She was a NOC in the mid 90s, but since then she has been working at Langley. I don't think under cover operatives whose lives hang in the balance commute to CIA headquarters every day. And as far as I know, the CIA isn't like Get Smart or the Bat Cave with secret entrances.
    Then why is there a special prosecutor. Why did the president concern himself with this? Has the CIA said that her status was not classified?
  8. #48  
    Quote Originally Posted by samkim
    The reason I want to hear her opinion is that we don't really know what she did.

    She was a NOC in the mid 90s, but since then she has been working at Langley. I don't think under cover operatives whose lives hang in the balance commute to CIA headquarters every day. And as far as I know, the CIA isn't like Get Smart or the Bat Cave with secret entrances.
    she is never likely to describe in detail what she did -- or who she interacted and transacted with.

    Needless to say any foriegn contact she might have had has been compromised -- whether or not they ever cooperated with Plame -- knowingly or not.

    CIA people routinely cycle between functions and roles. Her "private, non-official" identity was never terminated -- until that identity and cover was blown by these White House traitors.
    755P Sprint SERO (upgraded from unlocked GSM 650 on T-Mobile)
  9. #49  
    Quote Originally Posted by BARYE
    ...until that identity and cover was blown by these White House traitors.
    We should demand a special prosecutor look into this! LOL!
    Freedom of some speech in the US, through someone in the UK.
  10. #50  
    Quote Originally Posted by gaffa
    Then why is there a special prosecutor. Why did the president concern himself with this? Has the CIA said that her status was not classified?
    All great questions.

    I think the current media consensus on the lack of any indictment on the leak itself is that Fitz has concluded that there was no underlying crime committed - though he hasn't commented officially. Why it's taken 2 1/2 years, I couldn't say.

    I think her status was officially classified, or whatever they call it. I don't think anyone disputes that. But the implications of the leak are entirely speculation. We don't know the nature of her NOC work, whether she recruited any spies, or even whether anyone she dealt with did anything that could be seen as improper to give her information. It's all speculation.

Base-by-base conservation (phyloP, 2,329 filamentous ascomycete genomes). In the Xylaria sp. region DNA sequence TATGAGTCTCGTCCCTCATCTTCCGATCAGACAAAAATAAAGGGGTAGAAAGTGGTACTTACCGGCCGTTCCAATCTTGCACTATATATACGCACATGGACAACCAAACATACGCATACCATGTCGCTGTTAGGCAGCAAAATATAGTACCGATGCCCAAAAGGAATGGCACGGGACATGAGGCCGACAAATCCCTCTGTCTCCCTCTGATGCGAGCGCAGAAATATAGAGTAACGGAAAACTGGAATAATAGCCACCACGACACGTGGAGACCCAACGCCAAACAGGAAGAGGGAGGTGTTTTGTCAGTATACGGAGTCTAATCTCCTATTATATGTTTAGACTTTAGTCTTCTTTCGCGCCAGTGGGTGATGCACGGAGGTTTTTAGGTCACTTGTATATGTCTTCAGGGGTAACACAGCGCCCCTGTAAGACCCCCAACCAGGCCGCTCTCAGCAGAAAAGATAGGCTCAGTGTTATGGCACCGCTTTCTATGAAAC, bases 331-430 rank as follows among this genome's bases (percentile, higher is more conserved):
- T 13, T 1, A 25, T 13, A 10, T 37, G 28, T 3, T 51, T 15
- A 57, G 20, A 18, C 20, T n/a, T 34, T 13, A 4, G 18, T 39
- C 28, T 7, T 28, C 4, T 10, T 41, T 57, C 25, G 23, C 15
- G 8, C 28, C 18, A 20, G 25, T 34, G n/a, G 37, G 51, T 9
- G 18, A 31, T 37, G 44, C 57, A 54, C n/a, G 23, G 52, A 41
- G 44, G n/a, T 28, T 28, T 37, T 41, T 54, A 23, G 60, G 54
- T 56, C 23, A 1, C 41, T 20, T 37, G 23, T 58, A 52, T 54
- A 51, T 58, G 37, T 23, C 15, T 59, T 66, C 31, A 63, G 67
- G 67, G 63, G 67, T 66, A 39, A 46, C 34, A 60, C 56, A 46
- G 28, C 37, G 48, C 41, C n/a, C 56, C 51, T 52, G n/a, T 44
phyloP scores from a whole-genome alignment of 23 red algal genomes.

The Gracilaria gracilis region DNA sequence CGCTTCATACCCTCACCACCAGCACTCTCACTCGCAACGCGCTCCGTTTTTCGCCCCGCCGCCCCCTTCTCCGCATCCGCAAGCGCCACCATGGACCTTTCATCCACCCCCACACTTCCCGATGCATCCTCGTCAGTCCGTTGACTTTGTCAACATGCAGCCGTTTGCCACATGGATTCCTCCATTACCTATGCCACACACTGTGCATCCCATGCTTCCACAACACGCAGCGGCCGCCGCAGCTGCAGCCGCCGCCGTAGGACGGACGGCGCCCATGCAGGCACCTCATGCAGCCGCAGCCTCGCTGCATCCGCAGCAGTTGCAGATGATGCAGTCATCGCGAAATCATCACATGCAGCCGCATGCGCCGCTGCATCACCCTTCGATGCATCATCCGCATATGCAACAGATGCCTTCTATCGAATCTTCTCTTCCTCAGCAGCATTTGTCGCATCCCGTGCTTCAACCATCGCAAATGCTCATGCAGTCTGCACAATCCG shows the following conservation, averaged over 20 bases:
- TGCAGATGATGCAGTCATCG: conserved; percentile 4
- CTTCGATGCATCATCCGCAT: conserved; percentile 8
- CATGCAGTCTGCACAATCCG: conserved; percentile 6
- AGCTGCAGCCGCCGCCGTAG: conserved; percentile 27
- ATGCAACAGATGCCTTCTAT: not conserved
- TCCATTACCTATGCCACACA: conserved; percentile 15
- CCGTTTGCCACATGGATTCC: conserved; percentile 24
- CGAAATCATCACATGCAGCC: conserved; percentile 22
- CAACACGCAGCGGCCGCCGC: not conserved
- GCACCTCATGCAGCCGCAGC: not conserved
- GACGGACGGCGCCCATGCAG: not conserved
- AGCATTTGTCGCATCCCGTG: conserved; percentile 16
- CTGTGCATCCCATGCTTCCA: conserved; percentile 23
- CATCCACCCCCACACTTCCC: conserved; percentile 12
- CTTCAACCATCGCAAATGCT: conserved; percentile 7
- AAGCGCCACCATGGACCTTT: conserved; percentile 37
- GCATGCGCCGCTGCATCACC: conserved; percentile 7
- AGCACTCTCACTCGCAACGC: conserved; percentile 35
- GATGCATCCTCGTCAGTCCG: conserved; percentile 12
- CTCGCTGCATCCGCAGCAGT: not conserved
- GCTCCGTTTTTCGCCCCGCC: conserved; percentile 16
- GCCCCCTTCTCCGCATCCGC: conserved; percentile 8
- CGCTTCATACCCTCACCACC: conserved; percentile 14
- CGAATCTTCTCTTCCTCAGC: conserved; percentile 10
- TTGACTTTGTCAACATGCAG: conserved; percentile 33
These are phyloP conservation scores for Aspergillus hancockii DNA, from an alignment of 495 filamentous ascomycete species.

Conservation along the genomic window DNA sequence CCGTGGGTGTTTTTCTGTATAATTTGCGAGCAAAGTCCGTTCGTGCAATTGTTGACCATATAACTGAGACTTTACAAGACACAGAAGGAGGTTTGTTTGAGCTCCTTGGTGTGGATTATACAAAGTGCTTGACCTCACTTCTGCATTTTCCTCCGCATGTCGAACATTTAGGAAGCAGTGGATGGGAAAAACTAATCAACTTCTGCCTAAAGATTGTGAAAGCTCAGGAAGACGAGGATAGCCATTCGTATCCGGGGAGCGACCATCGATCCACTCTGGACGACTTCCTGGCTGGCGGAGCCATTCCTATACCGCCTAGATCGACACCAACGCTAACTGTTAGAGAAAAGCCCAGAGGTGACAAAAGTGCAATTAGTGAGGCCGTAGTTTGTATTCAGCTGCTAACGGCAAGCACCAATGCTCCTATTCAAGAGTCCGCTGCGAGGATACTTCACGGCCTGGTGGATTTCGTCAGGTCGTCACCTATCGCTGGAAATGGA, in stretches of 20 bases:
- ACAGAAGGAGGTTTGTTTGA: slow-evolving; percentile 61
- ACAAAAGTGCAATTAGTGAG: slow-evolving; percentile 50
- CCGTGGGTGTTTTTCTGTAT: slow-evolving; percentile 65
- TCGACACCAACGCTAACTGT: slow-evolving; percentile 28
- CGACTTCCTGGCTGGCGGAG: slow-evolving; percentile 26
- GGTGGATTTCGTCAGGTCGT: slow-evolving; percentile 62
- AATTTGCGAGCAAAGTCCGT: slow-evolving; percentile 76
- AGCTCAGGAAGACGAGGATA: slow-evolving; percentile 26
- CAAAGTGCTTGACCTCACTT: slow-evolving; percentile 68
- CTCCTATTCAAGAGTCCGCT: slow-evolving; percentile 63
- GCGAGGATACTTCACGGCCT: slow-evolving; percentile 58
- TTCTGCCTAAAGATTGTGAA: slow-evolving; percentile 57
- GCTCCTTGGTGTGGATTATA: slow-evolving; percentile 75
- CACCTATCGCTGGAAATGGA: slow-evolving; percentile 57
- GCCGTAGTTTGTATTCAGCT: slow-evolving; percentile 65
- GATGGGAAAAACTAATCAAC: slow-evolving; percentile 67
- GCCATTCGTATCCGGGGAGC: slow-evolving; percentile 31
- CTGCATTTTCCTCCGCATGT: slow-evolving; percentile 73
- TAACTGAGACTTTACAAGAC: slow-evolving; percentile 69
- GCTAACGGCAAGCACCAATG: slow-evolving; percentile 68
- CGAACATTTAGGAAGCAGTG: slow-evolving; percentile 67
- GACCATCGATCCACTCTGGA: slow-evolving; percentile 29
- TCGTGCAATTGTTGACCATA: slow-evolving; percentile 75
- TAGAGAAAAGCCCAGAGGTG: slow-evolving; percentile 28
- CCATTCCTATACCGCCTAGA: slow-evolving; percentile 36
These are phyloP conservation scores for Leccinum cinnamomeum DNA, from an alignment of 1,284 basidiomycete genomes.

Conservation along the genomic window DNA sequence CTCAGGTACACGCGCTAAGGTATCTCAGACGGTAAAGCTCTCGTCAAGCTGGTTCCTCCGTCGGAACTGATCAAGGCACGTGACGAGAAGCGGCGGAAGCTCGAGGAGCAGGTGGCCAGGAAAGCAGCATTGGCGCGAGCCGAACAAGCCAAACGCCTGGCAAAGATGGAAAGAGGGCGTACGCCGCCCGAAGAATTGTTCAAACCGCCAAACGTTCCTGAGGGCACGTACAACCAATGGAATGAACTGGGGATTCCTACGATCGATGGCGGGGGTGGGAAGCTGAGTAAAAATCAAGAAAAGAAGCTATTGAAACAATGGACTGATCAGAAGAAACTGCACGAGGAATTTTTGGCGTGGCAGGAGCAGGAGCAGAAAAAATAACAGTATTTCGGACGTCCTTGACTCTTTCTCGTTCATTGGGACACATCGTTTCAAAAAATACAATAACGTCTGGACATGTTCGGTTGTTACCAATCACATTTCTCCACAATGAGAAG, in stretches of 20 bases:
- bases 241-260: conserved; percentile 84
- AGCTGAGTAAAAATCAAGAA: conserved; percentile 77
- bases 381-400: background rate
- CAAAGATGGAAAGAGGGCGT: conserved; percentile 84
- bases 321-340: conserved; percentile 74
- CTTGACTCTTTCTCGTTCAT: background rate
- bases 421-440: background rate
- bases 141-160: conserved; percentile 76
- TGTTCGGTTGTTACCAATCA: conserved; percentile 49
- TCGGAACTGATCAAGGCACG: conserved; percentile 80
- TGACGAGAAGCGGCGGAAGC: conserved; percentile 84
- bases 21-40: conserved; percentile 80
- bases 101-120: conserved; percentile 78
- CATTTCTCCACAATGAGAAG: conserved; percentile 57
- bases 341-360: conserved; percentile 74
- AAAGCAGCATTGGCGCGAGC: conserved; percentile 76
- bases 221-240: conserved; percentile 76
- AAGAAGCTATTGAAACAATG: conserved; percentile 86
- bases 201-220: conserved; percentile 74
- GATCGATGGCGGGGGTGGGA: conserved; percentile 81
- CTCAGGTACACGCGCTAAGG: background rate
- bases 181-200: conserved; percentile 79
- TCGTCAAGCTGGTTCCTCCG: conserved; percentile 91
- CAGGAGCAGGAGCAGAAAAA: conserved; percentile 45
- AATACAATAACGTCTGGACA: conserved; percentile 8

And there's been no offiicial word that I can recall on any damage if any caused by the leak.
  11.    #51  
    Quote Originally Posted by Micael
    Second, it is. She was an analyst (one who analyses data), and not an operative (one who gathers data). Get your facts straight please.
    As if it makes a difference between analyst and operative. How about the word spy? Is that one ok? Or CIA agent? Next lets discuss the arrangement of the deck chairs on the Titanic.

    In your defense, i can see why you would want to misdirect the conversation, but just to be clear.

    They certainly call her an operative here

    http://www.dallasnews.com/sharedcont...g.90af823.html

    and here

    http://msnbc.msn.com/id/12804254/site/newsweek/

    and here

    http://www.chron.com/disp/story.mpl/nation/3958594.html

    and here

    http://news.nationaljournal.com/articles/0525nj1.htm

    and here

    http://www.boston.com/news/nation/wa...ics_sour_mood/

    and here

    http://www.washingtonpost.com/wp-dyn...052101374.html

    and here

    http://www.denverpost.com/nationworld/ci_3861884

    and here

    http://www.bloomberg.com/apps/news?p...top_world_news

  12. #52  
    Yes. Earlier in her career she was an "operative" or a "spy". But she had been out of that business so long that the law no longer recognizes her in that status. Google "Victoria Toesing" (SP?)

    Of course, I know you know this, and it won't matter to someone as afflicted with BDS are you are.
  13. #53  
    Quote Originally Posted by 1911sforever
    Yes. Earlier in her career she was an "operative" or a "spy". But she had been out of that business so long that the law no longer recognizes her in that status. Google "Victoria Toesing" (SP?)

    Of course, I know you know this, and it won't matter to someone as afflicted with BDS are you are.
    an ironic reference on many levels --- Who is she married to ??

    "Victoria Toesing" was never CIA -- but she is an integral part of the GOP disinformation hit squad
    755P Sprint SERO (upgraded from unlocked GSM 650 on T-Mobile)